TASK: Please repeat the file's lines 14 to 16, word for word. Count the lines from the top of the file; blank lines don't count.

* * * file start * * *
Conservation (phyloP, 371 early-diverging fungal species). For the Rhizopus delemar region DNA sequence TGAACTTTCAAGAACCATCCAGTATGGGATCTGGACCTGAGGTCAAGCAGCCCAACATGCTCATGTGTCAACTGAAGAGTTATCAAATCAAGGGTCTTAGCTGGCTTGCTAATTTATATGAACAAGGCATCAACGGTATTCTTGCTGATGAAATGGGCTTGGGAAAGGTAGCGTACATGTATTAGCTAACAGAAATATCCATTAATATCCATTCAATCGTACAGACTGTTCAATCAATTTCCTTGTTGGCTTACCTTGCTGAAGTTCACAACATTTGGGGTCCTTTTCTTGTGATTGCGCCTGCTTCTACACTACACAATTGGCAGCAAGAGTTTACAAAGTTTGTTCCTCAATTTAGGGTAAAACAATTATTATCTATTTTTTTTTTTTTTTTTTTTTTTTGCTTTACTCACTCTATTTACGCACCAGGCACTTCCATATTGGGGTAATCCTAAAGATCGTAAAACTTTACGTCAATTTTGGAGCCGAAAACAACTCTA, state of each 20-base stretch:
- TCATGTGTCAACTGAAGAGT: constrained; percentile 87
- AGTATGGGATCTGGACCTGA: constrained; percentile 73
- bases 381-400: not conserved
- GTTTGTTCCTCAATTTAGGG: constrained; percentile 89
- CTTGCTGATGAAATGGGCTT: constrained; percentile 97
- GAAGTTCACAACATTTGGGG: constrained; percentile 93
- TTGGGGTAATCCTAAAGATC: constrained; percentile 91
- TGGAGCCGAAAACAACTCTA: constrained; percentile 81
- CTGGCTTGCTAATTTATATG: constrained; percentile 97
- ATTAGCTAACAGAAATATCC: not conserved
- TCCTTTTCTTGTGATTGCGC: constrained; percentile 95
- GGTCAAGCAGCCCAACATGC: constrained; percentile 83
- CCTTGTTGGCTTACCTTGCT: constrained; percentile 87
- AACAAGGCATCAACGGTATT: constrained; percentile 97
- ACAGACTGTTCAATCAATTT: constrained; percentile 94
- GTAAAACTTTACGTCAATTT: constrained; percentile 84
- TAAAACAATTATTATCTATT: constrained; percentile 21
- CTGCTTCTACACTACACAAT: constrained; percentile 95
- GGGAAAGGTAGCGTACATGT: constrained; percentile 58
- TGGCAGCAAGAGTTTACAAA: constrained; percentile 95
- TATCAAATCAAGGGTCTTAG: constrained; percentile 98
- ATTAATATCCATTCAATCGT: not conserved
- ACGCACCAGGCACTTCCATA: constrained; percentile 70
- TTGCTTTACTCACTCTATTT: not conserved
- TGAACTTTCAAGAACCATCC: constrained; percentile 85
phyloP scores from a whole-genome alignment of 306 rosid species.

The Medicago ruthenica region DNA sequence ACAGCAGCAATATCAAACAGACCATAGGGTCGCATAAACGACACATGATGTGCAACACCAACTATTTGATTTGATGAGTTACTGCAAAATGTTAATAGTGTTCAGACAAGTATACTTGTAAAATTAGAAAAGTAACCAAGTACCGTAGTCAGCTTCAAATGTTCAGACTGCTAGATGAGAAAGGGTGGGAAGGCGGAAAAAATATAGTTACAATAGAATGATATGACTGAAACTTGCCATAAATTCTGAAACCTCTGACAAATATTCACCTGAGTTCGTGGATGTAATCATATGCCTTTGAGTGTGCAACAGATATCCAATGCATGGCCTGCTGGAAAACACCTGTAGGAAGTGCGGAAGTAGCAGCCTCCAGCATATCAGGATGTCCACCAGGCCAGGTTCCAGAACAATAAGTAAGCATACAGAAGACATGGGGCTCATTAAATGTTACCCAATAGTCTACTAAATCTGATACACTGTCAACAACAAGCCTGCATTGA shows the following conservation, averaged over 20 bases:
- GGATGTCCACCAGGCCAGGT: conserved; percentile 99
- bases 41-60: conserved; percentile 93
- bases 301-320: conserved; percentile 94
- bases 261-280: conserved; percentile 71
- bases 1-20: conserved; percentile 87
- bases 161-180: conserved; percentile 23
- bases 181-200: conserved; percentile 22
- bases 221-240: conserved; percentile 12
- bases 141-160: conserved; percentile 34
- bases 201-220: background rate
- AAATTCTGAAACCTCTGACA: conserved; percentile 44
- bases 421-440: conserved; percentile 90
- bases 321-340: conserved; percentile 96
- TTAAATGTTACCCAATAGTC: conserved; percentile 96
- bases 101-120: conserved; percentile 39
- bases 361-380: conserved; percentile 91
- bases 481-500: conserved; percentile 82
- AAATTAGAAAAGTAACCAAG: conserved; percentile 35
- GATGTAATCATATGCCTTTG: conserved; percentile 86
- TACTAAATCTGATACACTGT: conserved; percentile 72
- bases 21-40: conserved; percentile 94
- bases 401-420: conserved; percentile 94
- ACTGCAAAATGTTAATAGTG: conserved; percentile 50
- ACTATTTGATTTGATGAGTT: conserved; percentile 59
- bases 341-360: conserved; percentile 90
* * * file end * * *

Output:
- CCTTGTTGGCTTACCTTGCT: constrained; percentile 87
- AACAAGGCATCAACGGTATT: constrained; percentile 97
- ACAGACTGTTCAATCAATTT: constrained; percentile 94